Author: Ariel Landrum

As the genre of superhero films has evolved and embraced modern themes, audiences have begun to experience the same brooding, depressed heroes submerged in a cold, dark world. The color palette of these movies equates to gloomy skies and muddy waters. Their furrowed brows and sorrows barely resemble the traditional cape crusaders of Hollywood days. Not since Christopher Reeves slipped on a red and blue suit, sporting an iconic curl and a smile, have audiences seen an inspiring superhero that bestows hope and grace. Not until June 2, 2017, that Wonder Woman,  DC Comic’s first female superhero, over 75 years in the making, hit theaters.

Israeli actress Gal Gadot is poised and assured in her first big role, portraying an authentic hero who can take down a building while simultaneously being impressed with ice cream. The heartbreak Gadot’s Diana Prince discovers when she learns the cruelty of man, without the corruption of Ares, has her questioning her beliefs. Diana differs from other heroes in modern flicks in that she still has hope. She even accepts aid from others! Unlike her testosterone-engrossed, soon-to-be Justice League male counterparts, who aspire to work alone, she eagerly partners with a quartet of misfit sidekicks. She doesn’t need the aid, but as a true hero, she wants to aid in helping others actualize their goodness.

Wonder Woman’s history in the comics is fraught with feminism, truth, and love. She empowers those around her and has never entertained the idea of being “subservient.” Her origin story in the film slightly changes as it takes place during WWI, whereas she was conceptualized during WWII. Of course, Marvel has already introduced an American soldier named Steve to the big screen during that era, so the change is understandable.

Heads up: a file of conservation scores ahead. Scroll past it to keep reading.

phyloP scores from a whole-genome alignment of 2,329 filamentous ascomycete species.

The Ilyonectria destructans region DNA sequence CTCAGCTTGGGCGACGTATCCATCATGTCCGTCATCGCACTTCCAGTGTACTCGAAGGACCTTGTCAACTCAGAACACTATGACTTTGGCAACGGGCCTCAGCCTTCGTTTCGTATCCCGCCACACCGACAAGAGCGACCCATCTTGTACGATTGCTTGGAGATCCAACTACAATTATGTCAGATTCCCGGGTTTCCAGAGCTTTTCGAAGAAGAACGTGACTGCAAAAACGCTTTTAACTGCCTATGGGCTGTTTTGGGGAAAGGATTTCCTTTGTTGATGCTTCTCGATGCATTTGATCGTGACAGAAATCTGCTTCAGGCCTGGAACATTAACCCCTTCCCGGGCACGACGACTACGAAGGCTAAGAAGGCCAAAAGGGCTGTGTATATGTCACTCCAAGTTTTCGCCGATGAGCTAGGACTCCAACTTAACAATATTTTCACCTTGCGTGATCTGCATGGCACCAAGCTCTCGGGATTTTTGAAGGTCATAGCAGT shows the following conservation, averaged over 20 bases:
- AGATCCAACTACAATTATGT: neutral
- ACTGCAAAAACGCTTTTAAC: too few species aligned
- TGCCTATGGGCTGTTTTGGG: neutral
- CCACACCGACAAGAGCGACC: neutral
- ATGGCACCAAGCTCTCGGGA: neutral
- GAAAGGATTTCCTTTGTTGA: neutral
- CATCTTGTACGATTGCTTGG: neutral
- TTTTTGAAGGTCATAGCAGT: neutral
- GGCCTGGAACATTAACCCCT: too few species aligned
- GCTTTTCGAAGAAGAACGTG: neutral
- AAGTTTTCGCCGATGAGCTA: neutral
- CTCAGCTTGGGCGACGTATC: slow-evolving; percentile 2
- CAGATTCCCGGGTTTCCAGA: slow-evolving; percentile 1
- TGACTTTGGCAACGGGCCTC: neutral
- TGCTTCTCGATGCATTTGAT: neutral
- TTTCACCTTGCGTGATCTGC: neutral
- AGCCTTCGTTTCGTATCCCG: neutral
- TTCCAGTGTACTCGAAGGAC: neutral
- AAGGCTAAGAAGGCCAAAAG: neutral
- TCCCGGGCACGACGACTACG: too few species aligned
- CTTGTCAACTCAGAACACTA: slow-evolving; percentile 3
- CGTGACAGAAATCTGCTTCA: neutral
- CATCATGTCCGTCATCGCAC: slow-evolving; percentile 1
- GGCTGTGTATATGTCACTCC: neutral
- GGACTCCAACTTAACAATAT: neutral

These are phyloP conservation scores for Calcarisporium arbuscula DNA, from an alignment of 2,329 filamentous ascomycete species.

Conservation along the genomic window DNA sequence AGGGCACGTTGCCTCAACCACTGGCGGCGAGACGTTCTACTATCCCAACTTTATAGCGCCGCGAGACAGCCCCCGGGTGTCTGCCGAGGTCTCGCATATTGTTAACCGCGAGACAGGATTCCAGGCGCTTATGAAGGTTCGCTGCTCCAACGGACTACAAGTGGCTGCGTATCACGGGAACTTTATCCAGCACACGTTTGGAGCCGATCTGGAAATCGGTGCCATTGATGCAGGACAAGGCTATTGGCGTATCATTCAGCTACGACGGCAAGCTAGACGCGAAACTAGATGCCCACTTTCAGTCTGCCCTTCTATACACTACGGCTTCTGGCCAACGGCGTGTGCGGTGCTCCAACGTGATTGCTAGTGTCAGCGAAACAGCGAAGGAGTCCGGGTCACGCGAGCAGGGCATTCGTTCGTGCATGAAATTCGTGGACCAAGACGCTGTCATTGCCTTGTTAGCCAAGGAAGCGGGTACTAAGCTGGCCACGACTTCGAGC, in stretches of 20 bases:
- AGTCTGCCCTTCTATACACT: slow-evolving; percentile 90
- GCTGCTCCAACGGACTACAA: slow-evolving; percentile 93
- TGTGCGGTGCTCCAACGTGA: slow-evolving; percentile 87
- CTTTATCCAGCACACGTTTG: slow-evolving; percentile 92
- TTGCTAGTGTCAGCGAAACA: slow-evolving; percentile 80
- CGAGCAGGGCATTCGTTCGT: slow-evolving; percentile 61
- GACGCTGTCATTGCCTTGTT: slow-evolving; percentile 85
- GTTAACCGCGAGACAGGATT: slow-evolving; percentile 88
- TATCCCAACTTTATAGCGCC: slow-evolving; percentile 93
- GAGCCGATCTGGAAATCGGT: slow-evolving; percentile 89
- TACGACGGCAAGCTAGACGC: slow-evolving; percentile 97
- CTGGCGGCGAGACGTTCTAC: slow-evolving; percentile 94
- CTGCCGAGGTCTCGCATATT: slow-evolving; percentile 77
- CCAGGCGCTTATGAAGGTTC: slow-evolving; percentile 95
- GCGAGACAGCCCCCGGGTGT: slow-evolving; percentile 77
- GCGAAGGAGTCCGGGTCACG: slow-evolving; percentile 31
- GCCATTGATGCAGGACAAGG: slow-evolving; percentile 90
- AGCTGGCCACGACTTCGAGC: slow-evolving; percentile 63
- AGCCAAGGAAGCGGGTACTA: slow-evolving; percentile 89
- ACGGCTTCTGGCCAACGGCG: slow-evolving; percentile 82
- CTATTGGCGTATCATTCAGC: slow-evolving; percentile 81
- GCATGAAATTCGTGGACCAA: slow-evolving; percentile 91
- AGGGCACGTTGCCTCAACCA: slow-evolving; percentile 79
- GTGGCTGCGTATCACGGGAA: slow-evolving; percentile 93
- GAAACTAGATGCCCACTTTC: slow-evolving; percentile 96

Establishing franchise continuity, the picture opens with haunting music, a narration of “darkness,” and a present-day Diana Prince working in the antiquities department of the Louvre. This is the only remnants of the characterized grandiose self-pity of Batman Vs. Superman, where fans got a glimpse of Diana. As she lovingly reminisces over a familiar ancient photo, pay close attention to the artifacts behind her, as it appears a few Easter Eggs are hidden on those shelves.

Her memories bring the cinema back to her provenance – Diana’s mother, Hippolyta (played by Connie Nielsen), tells the tale of how she was molded by clay, brought to life by Zeus, and their home Themyscira hidden from the world of man. The Amazons who all inhabit the island are warrior women whose sole purpose is to train for the return of the God of War, Ares. Hippolyta dreads the day when Diana will learn how corrupted humans are.

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This day comes when soldier Steve Trevor’s (Chris Pine) plane crashes into the island, bringing with it a German army. The amazing battle scene on the beach of the island is a testament to the combat choreographers, the CGI, and the actresses themselves. Director Patty Jenkins made the right call in filling this mystical land of fighting females, masters of arrow, sword, and spear, with professional sports athletes. They cast diverse women from CrossFit competitions, basketball and volleyball players, and professional fighters. Filling the female army ranks with such authenticity makes the island, and it’s fight scenes believable.